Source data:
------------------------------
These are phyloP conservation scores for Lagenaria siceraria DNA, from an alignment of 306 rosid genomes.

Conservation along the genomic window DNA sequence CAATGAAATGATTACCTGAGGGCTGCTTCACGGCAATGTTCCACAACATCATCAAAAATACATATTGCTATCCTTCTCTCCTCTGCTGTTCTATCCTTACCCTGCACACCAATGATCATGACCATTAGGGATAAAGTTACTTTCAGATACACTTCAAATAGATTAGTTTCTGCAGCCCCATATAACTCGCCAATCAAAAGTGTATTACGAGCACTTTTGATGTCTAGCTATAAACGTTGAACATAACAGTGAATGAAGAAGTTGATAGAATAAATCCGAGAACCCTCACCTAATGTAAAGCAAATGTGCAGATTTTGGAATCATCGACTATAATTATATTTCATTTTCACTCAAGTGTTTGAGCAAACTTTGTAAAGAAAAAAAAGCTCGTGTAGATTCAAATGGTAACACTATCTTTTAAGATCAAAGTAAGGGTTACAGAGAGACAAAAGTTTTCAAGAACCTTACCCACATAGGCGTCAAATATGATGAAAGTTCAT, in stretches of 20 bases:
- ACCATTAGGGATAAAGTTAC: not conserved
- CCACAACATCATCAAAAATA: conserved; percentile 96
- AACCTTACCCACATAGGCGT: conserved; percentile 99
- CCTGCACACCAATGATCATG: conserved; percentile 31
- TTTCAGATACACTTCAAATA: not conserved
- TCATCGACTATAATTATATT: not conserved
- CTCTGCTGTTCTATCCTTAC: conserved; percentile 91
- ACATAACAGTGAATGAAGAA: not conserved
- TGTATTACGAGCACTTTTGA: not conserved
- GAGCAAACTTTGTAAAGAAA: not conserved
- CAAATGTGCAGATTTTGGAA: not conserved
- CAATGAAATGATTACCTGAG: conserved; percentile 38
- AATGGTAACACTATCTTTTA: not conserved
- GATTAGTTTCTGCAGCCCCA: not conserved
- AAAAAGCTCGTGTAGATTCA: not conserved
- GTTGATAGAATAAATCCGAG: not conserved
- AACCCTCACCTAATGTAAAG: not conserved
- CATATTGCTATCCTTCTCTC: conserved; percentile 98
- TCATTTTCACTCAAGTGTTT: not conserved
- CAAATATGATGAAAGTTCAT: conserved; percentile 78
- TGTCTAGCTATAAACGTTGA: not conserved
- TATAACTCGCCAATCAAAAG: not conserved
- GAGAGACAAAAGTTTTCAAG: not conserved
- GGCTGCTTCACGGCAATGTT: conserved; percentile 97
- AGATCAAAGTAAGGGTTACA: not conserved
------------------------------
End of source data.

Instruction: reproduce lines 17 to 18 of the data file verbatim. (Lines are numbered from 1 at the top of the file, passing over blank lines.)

- AAAAAGCTCGTGTAGATTCA: not conserved
- GTTGATAGAATAAATCCGAG: not conserved